It wasn’t long ago that healthcare professionals in the United States scoffed at the idea of massage as a serious modality for a wide array of healthcare complaints ranging from musculoskeletal injury to pain management for cancer patients. Today, views are changing significantly. Groundbreaking studies on alternative medicine use by researchers such as David Eisenberg and Daniel Cherkin have shown a consistent pattern of both increased use and acceptance of massage as not only a viable healthcare modality, but a valuable one.
For massage therapists wanting to make inroads into the traditional healthcare system in the United States, the outlook for this branch of the profession is bright. Practitioners offering treatment for pain and injury conditions, palliative care, and stress and anxiety will find their services in ever greater demand. In fact, consumer expectations in this regard are increasingly placing pressure on massage therapists in terms of skills.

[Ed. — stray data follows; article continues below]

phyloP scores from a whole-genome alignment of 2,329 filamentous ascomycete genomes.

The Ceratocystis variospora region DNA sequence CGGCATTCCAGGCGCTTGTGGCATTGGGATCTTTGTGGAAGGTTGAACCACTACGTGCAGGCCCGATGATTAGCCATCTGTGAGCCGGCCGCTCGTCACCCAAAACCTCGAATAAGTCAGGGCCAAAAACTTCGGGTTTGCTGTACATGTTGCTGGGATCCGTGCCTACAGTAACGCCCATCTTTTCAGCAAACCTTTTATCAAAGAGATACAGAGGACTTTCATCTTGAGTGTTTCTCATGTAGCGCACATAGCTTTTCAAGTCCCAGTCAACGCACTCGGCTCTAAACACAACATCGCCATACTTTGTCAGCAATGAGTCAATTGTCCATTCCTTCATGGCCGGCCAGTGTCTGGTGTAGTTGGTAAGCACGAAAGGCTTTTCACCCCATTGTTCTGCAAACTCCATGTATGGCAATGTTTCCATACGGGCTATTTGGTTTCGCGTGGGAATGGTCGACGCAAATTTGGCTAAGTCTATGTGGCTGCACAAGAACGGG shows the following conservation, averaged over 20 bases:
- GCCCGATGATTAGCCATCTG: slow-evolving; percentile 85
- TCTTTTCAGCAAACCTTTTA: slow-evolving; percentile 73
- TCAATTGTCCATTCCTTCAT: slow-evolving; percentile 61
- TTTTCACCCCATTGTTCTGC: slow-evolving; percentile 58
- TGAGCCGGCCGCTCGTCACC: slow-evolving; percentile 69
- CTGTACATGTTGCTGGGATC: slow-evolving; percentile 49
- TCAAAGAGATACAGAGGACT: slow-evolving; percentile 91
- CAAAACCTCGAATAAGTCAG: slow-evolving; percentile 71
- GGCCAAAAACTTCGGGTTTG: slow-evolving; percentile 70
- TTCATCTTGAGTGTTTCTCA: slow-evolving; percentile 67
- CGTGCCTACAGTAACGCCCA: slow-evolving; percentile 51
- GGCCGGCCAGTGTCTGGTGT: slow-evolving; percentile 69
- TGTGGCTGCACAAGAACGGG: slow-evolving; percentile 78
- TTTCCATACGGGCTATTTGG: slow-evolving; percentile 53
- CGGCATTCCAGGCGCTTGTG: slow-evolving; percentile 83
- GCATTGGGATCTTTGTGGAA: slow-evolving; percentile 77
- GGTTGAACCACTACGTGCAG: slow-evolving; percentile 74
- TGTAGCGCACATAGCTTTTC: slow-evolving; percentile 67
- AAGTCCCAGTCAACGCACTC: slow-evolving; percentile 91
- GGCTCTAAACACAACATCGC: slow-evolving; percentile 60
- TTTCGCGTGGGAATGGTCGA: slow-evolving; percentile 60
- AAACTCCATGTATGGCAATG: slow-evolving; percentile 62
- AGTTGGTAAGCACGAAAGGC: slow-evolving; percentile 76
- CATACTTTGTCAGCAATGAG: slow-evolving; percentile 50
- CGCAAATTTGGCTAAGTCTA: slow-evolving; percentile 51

Therapists offering healthcare massage are found in private clinics, sports settings, and other healthcare facilities. Increasingly, practitioners work in chiropractic and physical therapy clinics, doctors’ offices, hospitals, universities, or other healthcare establishments. Massage is also an integrated healthcare program in professional sports, dance, and other physically demanding professions. We can look for greater inclusion of massage in mainstream settings, such as hospitals and primary care health clinics. We can also expect massage to continue to garner greater respect, and thus referral, by traditional medical practitioners.
Originally published in Massage & Bodywork magazine, January/February 2008. Copyright 2008. Associated Bodywork and Massage Professionals. All rights reserved.